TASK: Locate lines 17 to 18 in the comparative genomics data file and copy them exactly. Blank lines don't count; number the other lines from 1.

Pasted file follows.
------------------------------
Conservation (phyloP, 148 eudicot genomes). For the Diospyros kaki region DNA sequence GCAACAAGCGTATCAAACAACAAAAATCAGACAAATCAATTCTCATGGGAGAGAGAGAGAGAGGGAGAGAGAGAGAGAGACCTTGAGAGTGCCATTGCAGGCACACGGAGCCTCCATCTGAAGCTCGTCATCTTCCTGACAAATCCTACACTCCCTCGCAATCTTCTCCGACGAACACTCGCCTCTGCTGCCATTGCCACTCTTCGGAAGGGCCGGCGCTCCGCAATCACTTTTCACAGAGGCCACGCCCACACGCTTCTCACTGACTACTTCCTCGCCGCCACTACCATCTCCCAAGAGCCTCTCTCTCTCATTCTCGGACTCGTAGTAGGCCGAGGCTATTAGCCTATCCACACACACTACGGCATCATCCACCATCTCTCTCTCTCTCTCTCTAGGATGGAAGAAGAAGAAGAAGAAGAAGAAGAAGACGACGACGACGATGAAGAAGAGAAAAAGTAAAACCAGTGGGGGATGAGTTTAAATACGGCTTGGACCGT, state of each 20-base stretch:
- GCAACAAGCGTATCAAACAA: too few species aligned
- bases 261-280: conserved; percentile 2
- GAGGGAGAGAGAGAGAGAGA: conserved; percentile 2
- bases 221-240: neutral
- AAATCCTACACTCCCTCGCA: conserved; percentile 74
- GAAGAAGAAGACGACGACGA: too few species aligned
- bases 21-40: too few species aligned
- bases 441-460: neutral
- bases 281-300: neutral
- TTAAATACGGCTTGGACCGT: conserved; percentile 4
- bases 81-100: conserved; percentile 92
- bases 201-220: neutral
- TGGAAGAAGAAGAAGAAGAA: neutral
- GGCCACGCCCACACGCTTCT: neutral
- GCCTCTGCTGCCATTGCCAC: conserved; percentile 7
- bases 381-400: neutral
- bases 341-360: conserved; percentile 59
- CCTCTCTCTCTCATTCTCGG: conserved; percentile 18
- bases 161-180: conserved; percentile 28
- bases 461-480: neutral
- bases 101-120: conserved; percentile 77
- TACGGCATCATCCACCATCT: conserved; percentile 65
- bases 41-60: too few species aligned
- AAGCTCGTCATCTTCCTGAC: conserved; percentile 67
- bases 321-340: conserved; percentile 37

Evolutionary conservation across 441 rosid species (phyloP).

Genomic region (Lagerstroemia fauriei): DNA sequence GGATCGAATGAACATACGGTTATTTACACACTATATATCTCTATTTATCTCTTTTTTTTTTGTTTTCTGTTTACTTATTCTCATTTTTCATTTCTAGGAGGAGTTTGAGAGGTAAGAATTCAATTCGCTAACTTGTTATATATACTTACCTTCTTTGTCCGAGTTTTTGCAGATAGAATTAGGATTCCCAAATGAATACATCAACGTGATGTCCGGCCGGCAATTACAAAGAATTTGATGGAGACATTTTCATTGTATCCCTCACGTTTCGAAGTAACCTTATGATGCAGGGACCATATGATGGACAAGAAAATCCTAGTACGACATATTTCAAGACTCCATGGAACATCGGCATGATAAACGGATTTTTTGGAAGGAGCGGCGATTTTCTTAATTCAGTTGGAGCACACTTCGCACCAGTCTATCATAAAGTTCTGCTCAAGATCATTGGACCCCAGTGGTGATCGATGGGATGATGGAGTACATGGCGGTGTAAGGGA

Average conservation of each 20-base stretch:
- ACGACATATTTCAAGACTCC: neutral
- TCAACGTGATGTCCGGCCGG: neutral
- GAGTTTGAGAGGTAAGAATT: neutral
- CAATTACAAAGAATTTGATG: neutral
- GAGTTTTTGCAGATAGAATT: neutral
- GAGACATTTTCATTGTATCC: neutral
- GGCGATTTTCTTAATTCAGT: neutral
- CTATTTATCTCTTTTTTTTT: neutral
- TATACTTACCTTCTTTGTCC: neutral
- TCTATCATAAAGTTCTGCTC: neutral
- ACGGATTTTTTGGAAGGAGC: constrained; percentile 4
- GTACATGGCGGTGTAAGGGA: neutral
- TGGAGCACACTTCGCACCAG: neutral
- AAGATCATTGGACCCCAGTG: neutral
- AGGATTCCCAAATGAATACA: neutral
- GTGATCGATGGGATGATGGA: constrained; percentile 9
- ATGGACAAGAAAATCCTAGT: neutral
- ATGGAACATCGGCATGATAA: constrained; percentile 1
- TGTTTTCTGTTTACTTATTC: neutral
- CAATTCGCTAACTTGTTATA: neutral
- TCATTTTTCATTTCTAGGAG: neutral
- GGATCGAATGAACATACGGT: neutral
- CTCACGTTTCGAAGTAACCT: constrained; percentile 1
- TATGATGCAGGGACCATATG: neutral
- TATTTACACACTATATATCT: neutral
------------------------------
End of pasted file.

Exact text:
- bases 381-400: neutral
- bases 341-360: conserved; percentile 59